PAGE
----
In recent years, ‘privilege’ has become an important concept in modern politics, academia, and popular culture. It appears in an increasing and disorienting number of forms, from male privilege and white privilege, to “gay privilege,” “black male privilege,” and “family privilege,” and these claims about privilege animate a wide array of political stances. Supporters of Hillary Clinton criticized voters for Bernie Sanders and Jill Stein as privileged radicals risking a Trump victory for the sake of inflexible principles. Supporters of the latter candidates returned fire, targeting Hillary voters as privileged centrists out of touch with America’s economic and racial inequalities. Donald Trump, of course, as countless media outlets insist, is (white, male) privilege personnifed; his supporters, meanwhile, are said to demonstrate the extent of their own privilege by denying that privilege exists. In the classroom and in the media, people are increasingly asked (or made) to measure, acknowledge, and strive to reduce their privilege. “Privilege studies” is a growing field, with more and more scholar-activists devoting themselves to its practice. In the midst of all …

Jung and the Trumpian Shadow

Carl Jung was done a disservice by the sanitized spirituality of the New Age movement. Jungian archetypes were shoved into the same bucket as the zodiac, astrology, and healing crystals, lost in the blur of wishful thinking that had captured the late 1960s and 1970s and its desire to create a better society out of love and mercy alone. But the short-lived optimism of the sexual revolution and the hippie movement meant its demise in the 1980s, when the Reagan administration saw the rebels hang up their flowers and instead don suits, taking to Madison Avenue and extinguishing the flame of creative renaissance that wanted so badly to break free from the Cold War West. Perhaps there is some parallel here with the Obama years culminating in the election of Donald Trump. During the Obama Presidency, American progressives became pacified, trading economic arguments for cultural dissatisfaction, forsaking the ideas of the New Deal for an emotional and ideological clamp upon the unconscious forces of racism and sexism. There was a pervasive sense that history had …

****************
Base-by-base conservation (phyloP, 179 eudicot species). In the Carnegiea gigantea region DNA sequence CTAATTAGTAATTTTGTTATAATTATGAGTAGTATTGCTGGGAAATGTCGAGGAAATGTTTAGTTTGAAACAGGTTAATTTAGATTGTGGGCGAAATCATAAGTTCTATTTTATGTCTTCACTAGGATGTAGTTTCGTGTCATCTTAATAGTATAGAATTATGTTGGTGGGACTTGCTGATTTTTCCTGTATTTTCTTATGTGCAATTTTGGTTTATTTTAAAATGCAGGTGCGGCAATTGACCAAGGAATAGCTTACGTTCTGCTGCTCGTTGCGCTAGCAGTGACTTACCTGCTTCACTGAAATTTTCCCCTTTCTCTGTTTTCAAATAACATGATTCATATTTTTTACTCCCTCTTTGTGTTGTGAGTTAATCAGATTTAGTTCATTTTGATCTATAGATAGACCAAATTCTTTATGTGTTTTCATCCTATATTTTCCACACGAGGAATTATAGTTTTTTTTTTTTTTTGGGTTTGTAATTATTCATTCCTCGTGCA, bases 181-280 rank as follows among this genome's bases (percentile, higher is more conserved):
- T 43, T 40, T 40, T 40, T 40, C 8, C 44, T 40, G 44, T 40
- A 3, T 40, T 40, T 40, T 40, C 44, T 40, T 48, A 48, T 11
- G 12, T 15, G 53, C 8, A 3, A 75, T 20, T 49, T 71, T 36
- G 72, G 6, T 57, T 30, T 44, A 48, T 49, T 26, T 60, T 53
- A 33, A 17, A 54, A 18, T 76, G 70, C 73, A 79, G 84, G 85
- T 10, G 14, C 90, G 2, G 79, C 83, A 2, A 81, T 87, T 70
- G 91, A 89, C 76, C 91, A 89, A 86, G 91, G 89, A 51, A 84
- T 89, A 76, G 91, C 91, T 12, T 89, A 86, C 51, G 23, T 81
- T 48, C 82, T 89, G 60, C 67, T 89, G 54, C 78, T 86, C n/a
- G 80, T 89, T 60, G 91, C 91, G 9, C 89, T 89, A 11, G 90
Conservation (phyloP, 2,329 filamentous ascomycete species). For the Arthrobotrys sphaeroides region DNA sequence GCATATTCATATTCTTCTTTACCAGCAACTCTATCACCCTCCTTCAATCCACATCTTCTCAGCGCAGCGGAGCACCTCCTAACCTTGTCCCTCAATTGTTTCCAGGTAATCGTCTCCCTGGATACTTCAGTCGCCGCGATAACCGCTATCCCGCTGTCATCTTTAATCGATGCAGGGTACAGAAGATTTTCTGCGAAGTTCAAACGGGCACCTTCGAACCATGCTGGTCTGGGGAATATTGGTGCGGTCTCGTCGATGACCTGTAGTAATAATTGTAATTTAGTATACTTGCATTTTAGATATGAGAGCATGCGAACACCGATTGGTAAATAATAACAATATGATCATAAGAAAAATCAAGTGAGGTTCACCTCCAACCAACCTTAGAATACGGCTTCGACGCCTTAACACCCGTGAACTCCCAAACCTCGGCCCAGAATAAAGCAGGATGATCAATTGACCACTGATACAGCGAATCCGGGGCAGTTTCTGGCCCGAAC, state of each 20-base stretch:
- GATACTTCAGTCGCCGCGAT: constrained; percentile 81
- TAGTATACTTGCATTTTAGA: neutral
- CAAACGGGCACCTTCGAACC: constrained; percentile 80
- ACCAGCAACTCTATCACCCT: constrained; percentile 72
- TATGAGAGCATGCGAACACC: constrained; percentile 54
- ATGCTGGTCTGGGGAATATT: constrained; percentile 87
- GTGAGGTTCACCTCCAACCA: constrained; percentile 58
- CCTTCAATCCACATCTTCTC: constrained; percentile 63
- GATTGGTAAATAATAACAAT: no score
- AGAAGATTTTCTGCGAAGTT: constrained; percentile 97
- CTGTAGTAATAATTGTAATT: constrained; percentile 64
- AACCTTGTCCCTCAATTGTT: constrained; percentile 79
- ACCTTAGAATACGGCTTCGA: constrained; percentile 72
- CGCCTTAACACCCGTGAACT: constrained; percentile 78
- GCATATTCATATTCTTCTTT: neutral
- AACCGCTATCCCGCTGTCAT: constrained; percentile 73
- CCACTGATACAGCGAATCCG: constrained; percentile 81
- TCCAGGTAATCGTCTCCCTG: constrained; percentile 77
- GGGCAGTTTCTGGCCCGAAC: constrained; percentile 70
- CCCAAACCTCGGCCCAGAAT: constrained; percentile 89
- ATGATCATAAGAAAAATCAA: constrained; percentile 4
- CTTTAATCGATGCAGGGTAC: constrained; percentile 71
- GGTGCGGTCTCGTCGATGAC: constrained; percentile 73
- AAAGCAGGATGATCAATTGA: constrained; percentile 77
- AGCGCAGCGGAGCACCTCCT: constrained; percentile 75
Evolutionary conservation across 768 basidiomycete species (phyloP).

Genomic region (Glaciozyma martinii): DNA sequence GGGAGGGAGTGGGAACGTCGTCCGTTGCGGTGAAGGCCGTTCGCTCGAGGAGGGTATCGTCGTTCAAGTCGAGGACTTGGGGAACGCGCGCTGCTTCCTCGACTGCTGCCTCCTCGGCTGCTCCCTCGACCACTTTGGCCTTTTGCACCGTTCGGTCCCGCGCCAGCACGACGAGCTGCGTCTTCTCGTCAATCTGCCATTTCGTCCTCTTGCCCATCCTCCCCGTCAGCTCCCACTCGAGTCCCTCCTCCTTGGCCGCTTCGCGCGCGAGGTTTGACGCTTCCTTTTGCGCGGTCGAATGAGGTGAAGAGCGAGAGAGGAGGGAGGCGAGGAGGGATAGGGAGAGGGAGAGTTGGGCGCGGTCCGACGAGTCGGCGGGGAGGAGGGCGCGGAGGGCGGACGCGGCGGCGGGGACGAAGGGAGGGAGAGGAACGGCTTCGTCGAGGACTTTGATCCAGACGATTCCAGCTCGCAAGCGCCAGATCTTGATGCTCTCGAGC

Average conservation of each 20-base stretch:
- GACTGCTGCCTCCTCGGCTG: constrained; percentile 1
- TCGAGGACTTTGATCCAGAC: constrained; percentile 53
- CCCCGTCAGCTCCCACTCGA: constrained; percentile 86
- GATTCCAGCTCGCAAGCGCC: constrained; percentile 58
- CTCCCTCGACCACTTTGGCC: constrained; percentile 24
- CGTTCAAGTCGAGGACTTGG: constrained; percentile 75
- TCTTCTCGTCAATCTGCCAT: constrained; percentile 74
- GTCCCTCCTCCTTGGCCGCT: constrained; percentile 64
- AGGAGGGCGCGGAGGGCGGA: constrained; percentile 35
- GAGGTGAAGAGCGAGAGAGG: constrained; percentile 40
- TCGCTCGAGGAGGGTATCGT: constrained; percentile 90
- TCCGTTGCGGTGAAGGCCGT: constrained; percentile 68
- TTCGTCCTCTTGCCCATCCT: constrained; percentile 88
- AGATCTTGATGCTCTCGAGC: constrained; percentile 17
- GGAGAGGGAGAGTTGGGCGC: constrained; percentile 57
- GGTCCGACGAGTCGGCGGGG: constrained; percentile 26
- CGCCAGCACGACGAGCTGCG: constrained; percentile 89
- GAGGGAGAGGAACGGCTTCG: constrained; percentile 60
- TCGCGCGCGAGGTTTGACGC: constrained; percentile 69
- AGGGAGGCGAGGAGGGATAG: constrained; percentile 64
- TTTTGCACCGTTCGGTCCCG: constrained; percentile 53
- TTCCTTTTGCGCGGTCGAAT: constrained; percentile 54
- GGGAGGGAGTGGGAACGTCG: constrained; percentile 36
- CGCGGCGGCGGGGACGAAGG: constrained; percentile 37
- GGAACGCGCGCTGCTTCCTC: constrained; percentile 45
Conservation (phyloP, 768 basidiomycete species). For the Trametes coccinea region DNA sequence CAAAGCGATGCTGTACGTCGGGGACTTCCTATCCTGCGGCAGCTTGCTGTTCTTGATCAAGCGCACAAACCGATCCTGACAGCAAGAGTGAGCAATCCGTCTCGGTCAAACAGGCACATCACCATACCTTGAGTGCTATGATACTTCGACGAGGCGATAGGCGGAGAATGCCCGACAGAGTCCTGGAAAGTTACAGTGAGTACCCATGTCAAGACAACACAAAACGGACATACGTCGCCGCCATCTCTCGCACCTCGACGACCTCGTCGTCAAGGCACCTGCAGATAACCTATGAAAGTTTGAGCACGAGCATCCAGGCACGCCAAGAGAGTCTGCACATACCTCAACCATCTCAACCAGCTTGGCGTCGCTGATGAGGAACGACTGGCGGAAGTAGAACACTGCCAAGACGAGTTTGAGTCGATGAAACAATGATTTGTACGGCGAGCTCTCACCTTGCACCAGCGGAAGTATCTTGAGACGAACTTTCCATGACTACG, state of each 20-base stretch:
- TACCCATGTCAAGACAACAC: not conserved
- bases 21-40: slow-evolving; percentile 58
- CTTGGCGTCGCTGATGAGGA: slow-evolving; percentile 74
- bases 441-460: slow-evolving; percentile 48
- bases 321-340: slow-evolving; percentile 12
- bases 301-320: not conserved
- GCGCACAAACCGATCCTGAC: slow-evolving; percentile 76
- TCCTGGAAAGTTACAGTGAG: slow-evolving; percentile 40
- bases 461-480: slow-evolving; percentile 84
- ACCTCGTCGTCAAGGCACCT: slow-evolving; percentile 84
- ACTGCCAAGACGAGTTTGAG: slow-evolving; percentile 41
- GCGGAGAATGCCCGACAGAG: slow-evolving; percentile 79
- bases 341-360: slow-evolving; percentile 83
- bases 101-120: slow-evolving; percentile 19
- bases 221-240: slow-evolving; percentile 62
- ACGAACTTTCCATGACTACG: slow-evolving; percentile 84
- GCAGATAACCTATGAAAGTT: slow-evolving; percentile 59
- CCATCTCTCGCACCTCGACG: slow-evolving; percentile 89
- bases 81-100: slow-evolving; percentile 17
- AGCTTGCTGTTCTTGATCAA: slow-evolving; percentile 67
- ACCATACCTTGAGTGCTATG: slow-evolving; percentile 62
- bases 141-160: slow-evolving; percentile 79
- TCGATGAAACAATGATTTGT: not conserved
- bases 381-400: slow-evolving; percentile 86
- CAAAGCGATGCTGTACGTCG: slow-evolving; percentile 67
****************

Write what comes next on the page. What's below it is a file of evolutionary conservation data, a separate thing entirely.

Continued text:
A ‘Noble Savage’ Speaks Up

At the height of Islamist terror in 2015, an American radio station contacted me. They asked me whether I wanted to comment on the fact that the media appeared to be paying more attention to terror attacks in Europe than their counterparts in the Middle East. Could it be that the media knew that people were not going to tune in to listen to the news of attacks in places like Baghdad and Beirut? What was it about American culture that made the people sympathize with Paris but not with Beirut? I responded that yes I would be happy to comment but by the time I answered the email, it was already too late and I had missed the slot. I felt relief because had I been on air, I would have said things that would not have been expected of me. The truth is that my conscience was troubled because I could no longer bring myself to guilt-trip the people of the West for not being emotionally egalitarian. This piece of writing is testimony …